Nevada Gov. Steve Sisolak also declared a state of emergency Monday in anticipation of flames from the Caldor Fire crossing state lines in the coming days.
The efforts to optimize resources come as the fire raced toward the vacation enclave of Lake Tahoe, which straddles the California-Nevada border.
“There was a huge amount of granite between the fire and us and I woke up on Sunday and it had, it had jumped that granite and now it is in the Lake Tahoe basin and homes are threatened and our community is threatened and I never thought that was possible.” said Mayor Tamara Wallace.
The town’s residents, about 20,000 people, left Monday. Wallace added there is no discussion about when residents will be allowed to return.
“Right now, the fire is raging through the Lake Tahoe basin, and we’re not even considering talking about that,” dismissed Wallace. “We’re just right now trying to see what happens with the structures and businesses in our community and our homes.” The city council will meet tonight remotely as their emergency operations center has moved to nearby Nevada.
Inmates at the South Lake Tahoe Jail were also evacuated, the El Dorado County Sheriff’s Office said.
The fire was active overnight and embers traveled up to three quarters of a mile, according to the incident report. Strong winds tested control lines and the area is under a red flag warning through Wednesday night, according to the incident report.
“We do have very active fire behavior, spotting, and torching and very dry fuels under these drought conditions and we expect this active firefight to continue over the next couple days under this weather condition,” warned Cal Fire Chief Brian Newman at a press briefing Monday night.
“Three-and-a-half hours of being stuck on Highway 50, I’m so appreciative that our citizens listened to the warning and the order and evacuated the city,” marveled South Lake Tahoe Police Chief David Stevenson. “Their response was fantastic and I appreciate them. I’m glad to know they are safe,” he said, grateful residents heeded the evacuation orders Monday.
“As many of you are aware, we are seeing larger and more destructive fires burn throughout California on a much more frequent basis. Historically, we’ve used the terms such as anomaly, unprecedented, or extreme to describe the wildfires that we have seen burn throughout the state over the last 20 years. These terms are no longer appropriate given the clear trends associated with drought, changing climate,” lamented Cal Fire Chief Chris Anthony. “Unfortunately, these factors contribute to the resistance to control that we’re seeing with the Caldor Fire,” he reasoned. “Many people, including myself, consider the Tahoe Basin a unique treasure and a natural wonder of the world whether you live here full time, own a second home here, visit the basin during family vacations, or simply recreate here, there are simply hundreds of thousands of people who hold Tahoe dear to their heart.”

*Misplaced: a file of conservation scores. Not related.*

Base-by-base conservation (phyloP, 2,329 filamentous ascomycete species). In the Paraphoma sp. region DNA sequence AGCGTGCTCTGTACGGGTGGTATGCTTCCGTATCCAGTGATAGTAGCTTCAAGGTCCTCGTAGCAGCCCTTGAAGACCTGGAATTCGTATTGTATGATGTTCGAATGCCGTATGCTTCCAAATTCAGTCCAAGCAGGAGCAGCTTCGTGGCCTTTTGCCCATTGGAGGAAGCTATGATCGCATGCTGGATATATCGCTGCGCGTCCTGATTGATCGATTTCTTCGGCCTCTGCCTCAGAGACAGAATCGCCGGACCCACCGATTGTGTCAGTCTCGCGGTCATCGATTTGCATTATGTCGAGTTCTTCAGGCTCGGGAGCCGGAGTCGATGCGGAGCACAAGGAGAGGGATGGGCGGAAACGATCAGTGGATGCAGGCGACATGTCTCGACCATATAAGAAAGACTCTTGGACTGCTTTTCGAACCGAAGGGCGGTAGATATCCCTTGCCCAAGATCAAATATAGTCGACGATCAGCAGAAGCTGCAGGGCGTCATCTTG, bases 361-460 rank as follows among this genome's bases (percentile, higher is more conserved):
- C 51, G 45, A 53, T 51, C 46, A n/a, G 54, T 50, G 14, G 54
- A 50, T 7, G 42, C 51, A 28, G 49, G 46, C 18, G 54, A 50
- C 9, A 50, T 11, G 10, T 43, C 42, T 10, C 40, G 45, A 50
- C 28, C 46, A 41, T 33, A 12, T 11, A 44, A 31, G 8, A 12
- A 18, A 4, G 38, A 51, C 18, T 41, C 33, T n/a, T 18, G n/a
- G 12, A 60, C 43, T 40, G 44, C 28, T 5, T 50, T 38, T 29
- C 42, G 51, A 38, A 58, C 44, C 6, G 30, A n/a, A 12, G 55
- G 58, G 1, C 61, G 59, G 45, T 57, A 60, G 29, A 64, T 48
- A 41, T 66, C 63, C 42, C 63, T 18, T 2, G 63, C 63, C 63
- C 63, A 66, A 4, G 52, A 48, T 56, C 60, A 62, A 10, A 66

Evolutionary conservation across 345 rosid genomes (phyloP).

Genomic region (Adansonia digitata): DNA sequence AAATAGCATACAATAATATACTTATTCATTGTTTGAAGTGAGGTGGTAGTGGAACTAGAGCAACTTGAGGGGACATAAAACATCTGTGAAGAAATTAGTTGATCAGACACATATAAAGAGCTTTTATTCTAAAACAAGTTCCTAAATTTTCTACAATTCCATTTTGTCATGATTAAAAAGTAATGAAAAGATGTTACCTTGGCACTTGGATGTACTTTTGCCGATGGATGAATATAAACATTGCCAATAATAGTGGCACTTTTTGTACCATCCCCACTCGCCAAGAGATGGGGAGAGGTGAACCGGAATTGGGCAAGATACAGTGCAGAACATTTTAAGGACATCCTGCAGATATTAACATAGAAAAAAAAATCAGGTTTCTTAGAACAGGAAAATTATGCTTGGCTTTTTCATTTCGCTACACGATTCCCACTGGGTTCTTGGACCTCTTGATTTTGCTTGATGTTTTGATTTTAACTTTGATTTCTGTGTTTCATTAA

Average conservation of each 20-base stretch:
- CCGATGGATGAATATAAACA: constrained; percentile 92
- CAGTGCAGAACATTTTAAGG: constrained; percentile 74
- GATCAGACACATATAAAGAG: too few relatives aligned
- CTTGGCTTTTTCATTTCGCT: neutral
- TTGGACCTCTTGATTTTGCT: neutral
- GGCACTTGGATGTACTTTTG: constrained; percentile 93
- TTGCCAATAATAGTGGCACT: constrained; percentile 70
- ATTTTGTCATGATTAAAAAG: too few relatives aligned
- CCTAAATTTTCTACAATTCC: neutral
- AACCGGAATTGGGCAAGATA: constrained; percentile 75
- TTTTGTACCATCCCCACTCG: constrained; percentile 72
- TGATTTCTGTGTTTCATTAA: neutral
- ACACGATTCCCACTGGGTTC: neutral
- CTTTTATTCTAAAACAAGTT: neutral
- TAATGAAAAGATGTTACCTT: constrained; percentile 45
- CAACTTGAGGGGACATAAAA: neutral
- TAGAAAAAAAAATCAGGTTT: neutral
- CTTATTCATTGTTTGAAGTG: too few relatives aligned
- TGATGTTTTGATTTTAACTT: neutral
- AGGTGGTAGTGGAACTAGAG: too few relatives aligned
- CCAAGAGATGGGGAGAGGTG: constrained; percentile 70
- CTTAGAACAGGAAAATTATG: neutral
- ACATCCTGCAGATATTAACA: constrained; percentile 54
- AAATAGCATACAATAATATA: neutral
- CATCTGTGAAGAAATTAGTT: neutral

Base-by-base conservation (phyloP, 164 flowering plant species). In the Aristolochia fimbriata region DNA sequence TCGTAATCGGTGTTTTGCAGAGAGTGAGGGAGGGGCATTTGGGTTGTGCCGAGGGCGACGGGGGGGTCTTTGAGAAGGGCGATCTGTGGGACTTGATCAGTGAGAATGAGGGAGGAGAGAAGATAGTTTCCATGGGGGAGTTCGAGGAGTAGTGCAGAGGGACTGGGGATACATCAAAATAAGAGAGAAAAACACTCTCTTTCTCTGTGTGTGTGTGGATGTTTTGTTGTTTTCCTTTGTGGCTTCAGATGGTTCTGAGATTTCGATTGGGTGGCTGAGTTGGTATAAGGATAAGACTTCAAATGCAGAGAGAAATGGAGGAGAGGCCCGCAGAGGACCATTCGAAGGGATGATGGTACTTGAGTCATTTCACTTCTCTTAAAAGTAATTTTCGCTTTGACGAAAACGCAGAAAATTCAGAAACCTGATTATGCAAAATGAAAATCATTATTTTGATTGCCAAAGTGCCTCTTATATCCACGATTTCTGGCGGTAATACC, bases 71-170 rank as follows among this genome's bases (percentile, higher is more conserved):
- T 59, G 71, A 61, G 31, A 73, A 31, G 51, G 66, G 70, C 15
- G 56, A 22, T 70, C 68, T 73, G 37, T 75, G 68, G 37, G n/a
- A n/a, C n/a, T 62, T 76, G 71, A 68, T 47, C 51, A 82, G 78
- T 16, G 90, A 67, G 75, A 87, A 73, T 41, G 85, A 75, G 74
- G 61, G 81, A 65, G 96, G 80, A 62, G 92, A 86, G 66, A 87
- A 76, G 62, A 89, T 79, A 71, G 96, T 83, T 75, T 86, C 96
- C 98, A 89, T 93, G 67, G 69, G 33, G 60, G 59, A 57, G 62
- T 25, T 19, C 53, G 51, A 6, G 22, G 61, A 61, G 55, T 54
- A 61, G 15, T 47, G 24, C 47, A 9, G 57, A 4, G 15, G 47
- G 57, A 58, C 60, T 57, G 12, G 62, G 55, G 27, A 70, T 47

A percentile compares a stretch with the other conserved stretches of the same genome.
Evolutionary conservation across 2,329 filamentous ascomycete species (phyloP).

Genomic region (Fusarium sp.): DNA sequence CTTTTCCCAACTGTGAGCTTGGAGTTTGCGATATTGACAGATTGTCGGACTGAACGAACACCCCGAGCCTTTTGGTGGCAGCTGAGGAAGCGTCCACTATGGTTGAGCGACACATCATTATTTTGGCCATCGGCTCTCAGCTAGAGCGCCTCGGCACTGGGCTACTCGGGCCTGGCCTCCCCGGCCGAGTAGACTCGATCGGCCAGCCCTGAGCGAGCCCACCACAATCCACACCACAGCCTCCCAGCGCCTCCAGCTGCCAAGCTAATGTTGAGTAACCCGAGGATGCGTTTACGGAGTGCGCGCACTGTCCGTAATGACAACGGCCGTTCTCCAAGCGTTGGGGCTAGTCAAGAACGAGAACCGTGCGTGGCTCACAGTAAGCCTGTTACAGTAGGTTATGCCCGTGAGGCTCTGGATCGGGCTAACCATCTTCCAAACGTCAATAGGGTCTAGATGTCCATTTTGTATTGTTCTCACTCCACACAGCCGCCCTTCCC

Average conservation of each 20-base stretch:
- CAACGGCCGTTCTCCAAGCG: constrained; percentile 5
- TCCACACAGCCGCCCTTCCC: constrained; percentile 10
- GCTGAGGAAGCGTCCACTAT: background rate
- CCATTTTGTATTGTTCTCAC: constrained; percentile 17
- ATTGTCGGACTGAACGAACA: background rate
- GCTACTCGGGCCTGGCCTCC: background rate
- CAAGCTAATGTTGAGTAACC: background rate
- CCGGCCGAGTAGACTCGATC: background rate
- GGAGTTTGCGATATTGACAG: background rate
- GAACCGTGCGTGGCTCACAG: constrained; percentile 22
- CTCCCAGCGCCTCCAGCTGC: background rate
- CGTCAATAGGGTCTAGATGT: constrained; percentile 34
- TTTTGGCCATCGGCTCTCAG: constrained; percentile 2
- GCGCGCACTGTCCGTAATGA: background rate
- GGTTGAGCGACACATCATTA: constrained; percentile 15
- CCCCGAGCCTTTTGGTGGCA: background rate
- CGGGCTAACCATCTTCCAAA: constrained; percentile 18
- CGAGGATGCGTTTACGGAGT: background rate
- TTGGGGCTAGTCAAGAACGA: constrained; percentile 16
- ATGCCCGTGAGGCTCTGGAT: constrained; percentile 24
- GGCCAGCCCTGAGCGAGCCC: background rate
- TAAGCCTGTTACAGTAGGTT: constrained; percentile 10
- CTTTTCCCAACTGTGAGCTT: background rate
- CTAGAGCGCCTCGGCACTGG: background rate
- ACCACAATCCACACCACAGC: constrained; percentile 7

The fire destroyed 486 homes and threatens 33,679 structures.
Cal Fire estimates full containment by September 13. The cause of the fire is under investigation.
Roads in the area quickly became clogged with traffic as residents scrambled to leave.
So far, the Caldor Fire has destroyed 664 structures — residential, commercial or otherwise — according to Cal Fire. Nearly 40 structures have been damaged and five injuries are reported, officials said.
The area is also very dry, with relative humidity running between 5% and 10%, Guy said. The low humidity and lack of rain is providing plenty of parched land for the fire to burn.
Smoke and haze are also going to be a problem and are in the forecast for the next seven days, Guy said, noting this will at least help keep temperatures relatively mild with highs in the upper 70s.
National Forests closed to the public as fires ravage California
With resources stretched and no relief from the fire-fueling conditions in sight, the US Forest Service is temporarily closing all national forests in California.
The closure goes into effect Tuesday night and will last through at least September 17, the US Forest Service Pacific Southwest Region said Monday.
The order is a precautionary step to reduce the likelihood that visitors could become trapped during emergency fire circumstances, the Forest Service said.
“We do not take this decision lightly, but this is the best choice for public safety,” Regional Forester Jennifer Eberlien said in a statement. “It is especially hard with the approaching Labor Day weekend, when so many people enjoy our national forests.”
As the fires continue to spread, approximately 200 US Army Soldiers are being trained to assist firefighters in their battle against the flames, a statement from US Army North Public Affairs said.
Units from Joint Base Lewis-McChord in Washington state will be trained to assist with the response to the Dixie Fire which is burning on National Parks land, the release said.
CNN’s Michael Guy, Hollie Silverman, Stella Chan, Jenn Selva, Andy Rose, Joe Sutton and Alexandra Meeks contributed to this story.